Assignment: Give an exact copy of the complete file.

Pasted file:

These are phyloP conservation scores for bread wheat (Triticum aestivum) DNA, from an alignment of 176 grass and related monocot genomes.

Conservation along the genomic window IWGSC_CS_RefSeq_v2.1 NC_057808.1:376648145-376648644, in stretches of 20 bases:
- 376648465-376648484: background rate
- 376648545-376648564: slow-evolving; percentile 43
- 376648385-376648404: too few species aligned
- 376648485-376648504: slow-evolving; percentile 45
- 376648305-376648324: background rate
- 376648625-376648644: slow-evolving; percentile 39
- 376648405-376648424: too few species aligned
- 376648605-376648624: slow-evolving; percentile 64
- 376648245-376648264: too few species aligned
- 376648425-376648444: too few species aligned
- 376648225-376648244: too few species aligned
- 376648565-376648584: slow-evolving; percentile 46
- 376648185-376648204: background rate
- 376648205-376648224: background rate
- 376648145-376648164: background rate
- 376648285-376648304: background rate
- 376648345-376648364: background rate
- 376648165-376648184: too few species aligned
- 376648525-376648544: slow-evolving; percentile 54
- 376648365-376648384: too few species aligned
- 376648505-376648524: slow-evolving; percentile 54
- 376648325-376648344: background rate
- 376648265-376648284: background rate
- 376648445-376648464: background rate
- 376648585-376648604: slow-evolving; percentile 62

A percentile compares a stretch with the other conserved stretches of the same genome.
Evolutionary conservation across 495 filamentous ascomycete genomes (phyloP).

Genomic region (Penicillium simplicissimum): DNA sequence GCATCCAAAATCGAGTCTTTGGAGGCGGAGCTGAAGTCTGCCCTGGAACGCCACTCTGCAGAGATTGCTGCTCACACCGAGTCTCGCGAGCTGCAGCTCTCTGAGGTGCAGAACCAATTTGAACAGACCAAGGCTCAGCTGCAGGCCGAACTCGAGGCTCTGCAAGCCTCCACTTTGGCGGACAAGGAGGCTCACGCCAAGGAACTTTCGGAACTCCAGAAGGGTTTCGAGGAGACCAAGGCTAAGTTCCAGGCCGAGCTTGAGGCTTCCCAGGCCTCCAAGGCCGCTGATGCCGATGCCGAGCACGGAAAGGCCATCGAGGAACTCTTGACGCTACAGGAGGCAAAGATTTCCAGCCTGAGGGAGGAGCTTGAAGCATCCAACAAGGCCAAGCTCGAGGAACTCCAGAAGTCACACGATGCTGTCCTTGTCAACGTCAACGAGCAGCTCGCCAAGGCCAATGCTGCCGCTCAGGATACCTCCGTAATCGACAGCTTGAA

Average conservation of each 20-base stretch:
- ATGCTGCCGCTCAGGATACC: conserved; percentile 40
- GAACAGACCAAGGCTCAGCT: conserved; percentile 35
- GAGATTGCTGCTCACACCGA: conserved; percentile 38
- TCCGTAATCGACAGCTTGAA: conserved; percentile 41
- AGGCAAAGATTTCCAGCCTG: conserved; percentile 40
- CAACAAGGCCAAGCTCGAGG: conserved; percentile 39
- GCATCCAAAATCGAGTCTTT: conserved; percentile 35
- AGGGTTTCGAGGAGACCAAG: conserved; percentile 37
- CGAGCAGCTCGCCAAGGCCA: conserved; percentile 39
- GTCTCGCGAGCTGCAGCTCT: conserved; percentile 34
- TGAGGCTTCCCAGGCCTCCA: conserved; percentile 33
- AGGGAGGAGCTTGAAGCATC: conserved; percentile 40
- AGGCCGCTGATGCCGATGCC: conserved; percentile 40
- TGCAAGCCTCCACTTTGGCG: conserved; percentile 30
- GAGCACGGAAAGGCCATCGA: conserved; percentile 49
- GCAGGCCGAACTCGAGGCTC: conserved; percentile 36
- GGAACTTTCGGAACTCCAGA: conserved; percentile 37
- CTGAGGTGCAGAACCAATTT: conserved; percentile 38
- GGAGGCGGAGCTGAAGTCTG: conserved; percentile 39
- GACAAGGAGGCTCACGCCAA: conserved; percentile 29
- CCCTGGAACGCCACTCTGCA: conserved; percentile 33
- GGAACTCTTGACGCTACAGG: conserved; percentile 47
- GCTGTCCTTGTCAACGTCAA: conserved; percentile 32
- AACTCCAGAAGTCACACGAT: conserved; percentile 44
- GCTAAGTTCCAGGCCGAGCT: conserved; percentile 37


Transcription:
These are phyloP conservation scores for bread wheat (Triticum aestivum) DNA, from an alignment of 176 grass and related monocot genomes.

Conservation along the genomic window IWGSC_CS_RefSeq_v2.1 NC_057808.1:376648145-376648644, in stretches of 20 bases:
- 376648465-376648484: background rate
- 376648545-376648564: slow-evolving; percentile 43
- 376648385-376648404: too few species aligned
- 376648485-376648504: slow-evolving; percentile 45
- 376648305-376648324: background rate
- 376648625-376648644: slow-evolving; percentile 39
- 376648405-376648424: too few species aligned
- 376648605-376648624: slow-evolving; percentile 64
- 376648245-376648264: too few species aligned
- 376648425-376648444: too few species aligned
- 376648225-376648244: too few species aligned
- 376648565-376648584: slow-evolving; percentile 46
- 376648185-376648204: background rate
- 376648205-376648224: background rate
- 376648145-376648164: background rate
- 376648285-376648304: background rate
- 376648345-376648364: background rate
- 376648165-376648184: too few species aligned
- 376648525-376648544: slow-evolving; percentile 54
- 376648365-376648384: too few species aligned
- 376648505-376648524: slow-evolving; percentile 54
- 376648325-376648344: background rate
- 376648265-376648284: background rate
- 376648445-376648464: background rate
- 376648585-376648604: slow-evolving; percentile 62

A percentile compares a stretch with the other conserved stretches of the same genome.
Evolutionary conservation across 495 filamentous ascomycete genomes (phyloP).

Genomic region (Penicillium simplicissimum): DNA sequence GCATCCAAAATCGAGTCTTTGGAGGCGGAGCTGAAGTCTGCCCTGGAACGCCACTCTGCAGAGATTGCTGCTCACACCGAGTCTCGCGAGCTGCAGCTCTCTGAGGTGCAGAACCAATTTGAACAGACCAAGGCTCAGCTGCAGGCCGAACTCGAGGCTCTGCAAGCCTCCACTTTGGCGGACAAGGAGGCTCACGCCAAGGAACTTTCGGAACTCCAGAAGGGTTTCGAGGAGACCAAGGCTAAGTTCCAGGCCGAGCTTGAGGCTTCCCAGGCCTCCAAGGCCGCTGATGCCGATGCCGAGCACGGAAAGGCCATCGAGGAACTCTTGACGCTACAGGAGGCAAAGATTTCCAGCCTGAGGGAGGAGCTTGAAGCATCCAACAAGGCCAAGCTCGAGGAACTCCAGAAGTCACACGATGCTGTCCTTGTCAACGTCAACGAGCAGCTCGCCAAGGCCAATGCTGCCGCTCAGGATACCTCCGTAATCGACAGCTTGAA

Average conservation of each 20-base stretch:
- ATGCTGCCGCTCAGGATACC: conserved; percentile 40
- GAACAGACCAAGGCTCAGCT: conserved; percentile 35
- GAGATTGCTGCTCACACCGA: conserved; percentile 38
- TCCGTAATCGACAGCTTGAA: conserved; percentile 41
- AGGCAAAGATTTCCAGCCTG: conserved; percentile 40
- CAACAAGGCCAAGCTCGAGG: conserved; percentile 39
- GCATCCAAAATCGAGTCTTT: conserved; percentile 35
- AGGGTTTCGAGGAGACCAAG: conserved; percentile 37
- CGAGCAGCTCGCCAAGGCCA: conserved; percentile 39
- GTCTCGCGAGCTGCAGCTCT: conserved; percentile 34
- TGAGGCTTCCCAGGCCTCCA: conserved; percentile 33
- AGGGAGGAGCTTGAAGCATC: conserved; percentile 40
- AGGCCGCTGATGCCGATGCC: conserved; percentile 40
- TGCAAGCCTCCACTTTGGCG: conserved; percentile 30
- GAGCACGGAAAGGCCATCGA: conserved; percentile 49
- GCAGGCCGAACTCGAGGCTC: conserved; percentile 36
- GGAACTTTCGGAACTCCAGA: conserved; percentile 37
- CTGAGGTGCAGAACCAATTT: conserved; percentile 38
- GGAGGCGGAGCTGAAGTCTG: conserved; percentile 39
- GACAAGGAGGCTCACGCCAA: conserved; percentile 29
- CCCTGGAACGCCACTCTGCA: conserved; percentile 33
- GGAACTCTTGACGCTACAGG: conserved; percentile 47
- GCTGTCCTTGTCAACGTCAA: conserved; percentile 32
- AACTCCAGAAGTCACACGAT: conserved; percentile 44
- GCTAAGTTCCAGGCCGAGCT: conserved; percentile 37